Humans have this amazing connection with nature, a bond that’s so deep-rooted it’s been given a fancy name – ‘biophilia.’ It’s why we feel so good after a walk in the park, why we love hearing birds chirping, and why sunsets can leave us feeling awestruck. 

bonzai tree

And research shows that bringing a touch of the outdoors indoors, like with plants or natural materials, can really boost our mental health, mood, and happiness.  Indoor plants, for example, are not just pretty to look at; they have been proven to reduce stress, improve air quality, and boost our mood

Colour Psychology

Colour psychology plays a crucial role in interior design because different colours evoke different emotions. Warm colours like red and yellow are known to stimulate energy and excitement, while cool colours like blue and green promote a sense of calm and tranquillity.

By understanding the psychology of colour, we can use it strategically to create spaces that bring us joy and comfort. Get the Colour 101 lowdown now.


Natural light has been shown to improve mood and increase productivity, while harsh fluorescent lighting can cause eye strain and fatigue. Incorporating a variety of lighting sources, such as task lighting, ambient lighting, and natural light creates a dynamic and adaptable space that caters to our emotional needs throughout the day.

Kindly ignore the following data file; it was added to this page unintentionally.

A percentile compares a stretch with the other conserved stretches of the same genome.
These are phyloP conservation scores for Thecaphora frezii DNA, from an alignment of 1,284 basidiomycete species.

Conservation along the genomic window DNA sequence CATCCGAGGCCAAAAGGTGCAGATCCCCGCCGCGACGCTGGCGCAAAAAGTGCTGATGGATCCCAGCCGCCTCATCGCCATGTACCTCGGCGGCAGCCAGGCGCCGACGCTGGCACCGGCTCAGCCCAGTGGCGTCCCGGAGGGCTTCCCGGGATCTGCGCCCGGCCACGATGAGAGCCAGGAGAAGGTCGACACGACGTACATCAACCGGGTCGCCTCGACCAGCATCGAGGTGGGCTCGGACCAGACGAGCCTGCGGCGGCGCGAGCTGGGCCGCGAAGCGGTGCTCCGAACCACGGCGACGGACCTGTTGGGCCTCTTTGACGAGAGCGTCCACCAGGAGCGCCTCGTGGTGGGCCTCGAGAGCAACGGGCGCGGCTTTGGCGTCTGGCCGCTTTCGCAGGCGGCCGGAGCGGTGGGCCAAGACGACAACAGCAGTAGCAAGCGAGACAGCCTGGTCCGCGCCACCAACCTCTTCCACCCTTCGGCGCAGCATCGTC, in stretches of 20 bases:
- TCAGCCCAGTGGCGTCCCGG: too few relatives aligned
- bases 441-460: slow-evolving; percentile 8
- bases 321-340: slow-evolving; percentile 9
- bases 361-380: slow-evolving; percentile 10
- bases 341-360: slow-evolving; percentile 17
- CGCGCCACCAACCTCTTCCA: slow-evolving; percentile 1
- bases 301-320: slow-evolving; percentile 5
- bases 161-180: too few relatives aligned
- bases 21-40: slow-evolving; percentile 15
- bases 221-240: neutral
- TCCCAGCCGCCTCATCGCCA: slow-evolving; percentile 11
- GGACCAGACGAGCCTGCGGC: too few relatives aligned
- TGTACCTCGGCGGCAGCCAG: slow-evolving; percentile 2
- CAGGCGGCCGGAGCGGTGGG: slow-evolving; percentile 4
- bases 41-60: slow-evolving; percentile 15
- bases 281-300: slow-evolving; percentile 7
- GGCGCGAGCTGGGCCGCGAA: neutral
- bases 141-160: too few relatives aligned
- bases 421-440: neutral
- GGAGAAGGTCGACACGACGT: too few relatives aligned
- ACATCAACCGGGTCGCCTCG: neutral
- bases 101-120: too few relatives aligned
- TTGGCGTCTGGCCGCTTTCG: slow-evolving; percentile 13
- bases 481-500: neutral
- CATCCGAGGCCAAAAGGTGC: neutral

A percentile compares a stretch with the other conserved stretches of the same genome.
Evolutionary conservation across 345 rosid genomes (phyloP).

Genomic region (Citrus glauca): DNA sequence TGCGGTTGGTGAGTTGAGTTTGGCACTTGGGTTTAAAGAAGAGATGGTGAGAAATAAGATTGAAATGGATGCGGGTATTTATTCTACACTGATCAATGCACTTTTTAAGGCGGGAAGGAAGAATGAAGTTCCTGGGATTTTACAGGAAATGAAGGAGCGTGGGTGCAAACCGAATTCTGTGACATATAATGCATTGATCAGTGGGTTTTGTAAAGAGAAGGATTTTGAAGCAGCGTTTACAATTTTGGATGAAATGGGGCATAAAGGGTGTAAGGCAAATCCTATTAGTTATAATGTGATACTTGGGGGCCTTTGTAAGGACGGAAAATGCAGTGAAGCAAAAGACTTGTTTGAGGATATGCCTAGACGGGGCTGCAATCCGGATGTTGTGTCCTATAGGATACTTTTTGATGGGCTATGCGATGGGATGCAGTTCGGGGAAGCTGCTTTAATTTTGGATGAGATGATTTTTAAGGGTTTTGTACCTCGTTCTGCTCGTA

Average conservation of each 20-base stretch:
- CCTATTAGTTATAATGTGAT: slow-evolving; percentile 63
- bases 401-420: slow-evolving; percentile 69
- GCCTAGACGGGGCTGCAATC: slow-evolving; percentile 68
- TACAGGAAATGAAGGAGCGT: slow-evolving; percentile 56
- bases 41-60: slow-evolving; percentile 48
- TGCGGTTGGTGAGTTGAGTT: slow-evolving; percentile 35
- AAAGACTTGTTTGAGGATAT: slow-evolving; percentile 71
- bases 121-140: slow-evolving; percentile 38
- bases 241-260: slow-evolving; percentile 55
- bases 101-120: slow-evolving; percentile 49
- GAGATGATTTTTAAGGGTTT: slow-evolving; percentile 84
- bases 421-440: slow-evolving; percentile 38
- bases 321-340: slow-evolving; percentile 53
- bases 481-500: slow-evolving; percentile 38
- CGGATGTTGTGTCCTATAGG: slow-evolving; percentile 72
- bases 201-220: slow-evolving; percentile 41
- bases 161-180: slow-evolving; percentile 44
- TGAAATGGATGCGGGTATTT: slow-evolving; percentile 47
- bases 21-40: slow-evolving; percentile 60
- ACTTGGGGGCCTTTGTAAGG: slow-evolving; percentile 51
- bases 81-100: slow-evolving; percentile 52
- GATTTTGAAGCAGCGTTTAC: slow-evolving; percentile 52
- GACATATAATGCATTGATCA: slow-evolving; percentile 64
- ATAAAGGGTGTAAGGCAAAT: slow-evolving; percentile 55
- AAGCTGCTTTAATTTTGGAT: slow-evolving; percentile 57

The correlation between interior design and mental health is clear. Beyond aesthetics, design has a profound impact on our happiness and overall well-being. 

Tips for Creating Homes that Hug You

Now that we understand the connection between interior design and mental health, how can we create joyful spaces that truly embrace us? Let’s explore a few principles:

Design for Tidiness 

Staying tidy and organized doesn’t have to be a chore! Here are some clever tips to help keep your space looking spick and span:

Get Storage Savvy

basket storage ideas

Maximize your space by using furniture that doubles as storage, like an ottoman with a hidden compartment or a bed with drawers underneath. Vertical storage solutions like tall bookcases or shelving units can also help you take advantage of underutilized space.

Use Baskets and Bins

These can be a lifesaver when it comes to keeping things tidy. Assign a basket or bin for different types of items—like toys, magazines, or remotes—and you’ll always know where to find them (and where to put them back!)

Keep it Natural

Maintaining a strong tie with nature indoors has a significant impact on our mood and overall well-being. Here are some easy ways to get your biophilic design on and bring the outdoors in:


Incorporate large windows, skylights, or light-coloured curtains to maximize the amount of natural light in your home. Not only does natural light uplift your spirits, but it also enhances the beauty of your surroundings. It really has a way of bringing out the best in everything it touches, making your space come alive with a sense of vibrancy and vitality.